5 ways to spot a company that is greenwashing

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Greenwashing highlights a positive trend: corporations are realising that people care about the environment = corporations care what people think about them = greenwashing. 
Greenwashing occurs when companies advertise small insignificant changes to create an undeserved image of environmental responsibility.

An example of this is Amazon Inc renaming it’s new purchase the Seattle’s Key Arena into the Climate Pledge Arena—and we all know Amazon’s climate pledges are pretty lame. Or that H&M’s “conscious line” is an environmental joke…Or that Nespresso’s capsule buy back campaign is simply diverting our attention from the truth: they produce lot’s of unnecessary waste.

5 ways to spot a company that is greenwashing:

  1. Are their environmental goals ambitious or ambiguous?

    • The science is clear: lower emissions by 2050 to avoid climate catastrophe.
    • Is the company placing strong targets and commitments? If not it’s mostly greenwashing.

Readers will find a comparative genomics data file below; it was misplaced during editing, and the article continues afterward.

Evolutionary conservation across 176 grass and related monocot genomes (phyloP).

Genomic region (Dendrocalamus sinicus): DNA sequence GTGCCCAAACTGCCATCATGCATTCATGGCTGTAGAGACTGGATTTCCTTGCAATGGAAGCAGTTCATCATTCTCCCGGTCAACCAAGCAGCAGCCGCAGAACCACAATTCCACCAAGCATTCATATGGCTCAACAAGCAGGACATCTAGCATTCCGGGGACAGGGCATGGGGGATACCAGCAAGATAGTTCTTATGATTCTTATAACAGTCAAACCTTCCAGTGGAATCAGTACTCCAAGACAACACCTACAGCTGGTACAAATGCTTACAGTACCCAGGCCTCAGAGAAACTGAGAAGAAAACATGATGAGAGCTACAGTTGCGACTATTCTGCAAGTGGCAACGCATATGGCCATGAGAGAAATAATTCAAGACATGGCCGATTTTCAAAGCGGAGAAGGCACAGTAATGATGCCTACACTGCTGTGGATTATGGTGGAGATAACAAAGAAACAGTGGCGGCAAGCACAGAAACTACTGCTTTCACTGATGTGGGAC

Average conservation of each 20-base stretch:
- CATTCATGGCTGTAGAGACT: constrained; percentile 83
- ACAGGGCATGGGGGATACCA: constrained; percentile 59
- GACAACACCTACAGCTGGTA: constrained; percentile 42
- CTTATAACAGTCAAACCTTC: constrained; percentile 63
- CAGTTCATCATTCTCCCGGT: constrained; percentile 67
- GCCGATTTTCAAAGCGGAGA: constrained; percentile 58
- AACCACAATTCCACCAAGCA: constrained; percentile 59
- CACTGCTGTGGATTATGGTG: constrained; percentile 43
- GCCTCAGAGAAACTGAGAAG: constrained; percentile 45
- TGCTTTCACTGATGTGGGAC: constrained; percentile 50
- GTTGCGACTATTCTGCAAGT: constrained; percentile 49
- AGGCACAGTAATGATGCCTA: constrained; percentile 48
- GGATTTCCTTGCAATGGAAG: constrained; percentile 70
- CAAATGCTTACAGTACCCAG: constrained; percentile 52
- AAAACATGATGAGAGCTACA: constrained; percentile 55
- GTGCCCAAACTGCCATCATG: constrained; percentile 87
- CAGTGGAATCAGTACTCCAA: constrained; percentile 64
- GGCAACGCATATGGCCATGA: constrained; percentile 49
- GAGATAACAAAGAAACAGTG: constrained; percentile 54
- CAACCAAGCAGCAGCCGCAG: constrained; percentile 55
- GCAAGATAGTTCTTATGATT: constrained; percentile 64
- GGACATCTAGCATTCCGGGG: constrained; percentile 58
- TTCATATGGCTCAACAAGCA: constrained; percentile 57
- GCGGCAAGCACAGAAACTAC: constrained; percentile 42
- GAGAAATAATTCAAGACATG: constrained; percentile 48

2. How transparent is the company?

  3. Do they have a short-term or a long-term timeline?

    • Is their target to be net-zero or carbon neutral by 2050 or by 2030? Do they have both a short-term and long-term strategy?
    • If the company has a very long-term timeline it’s most likely greenwashing.
  4. How much do the goals rely on off-setting?

    • Supporting forestry projects is a great idea, however only if it’s just part of the company’s emission cut goals. Carbon off-setting can pose several complexities: eg. what happens if the trees are cut down?
    • If the company isn’t also tackling its production emissions then it’s most likely greenwashing.
  5. Do they have certifications to back their claims?

    • By now there are many certifications that substantiate organic and sustainable productions: eg. organic cotton.
    • No certifications are usually a bad sign, if the company uses common materials or primary goods then more likely than not it should have a certification for the production process.

Also companies have realised that they can charge a premium for “eco-friendly” brands—a study in Sweden revealed that people often think an eco-friendly coffee brand will taste better than a regular brand, and thus will pay more. Therefore making sure that the brand is true to its claims can save you some hard earned pennies.

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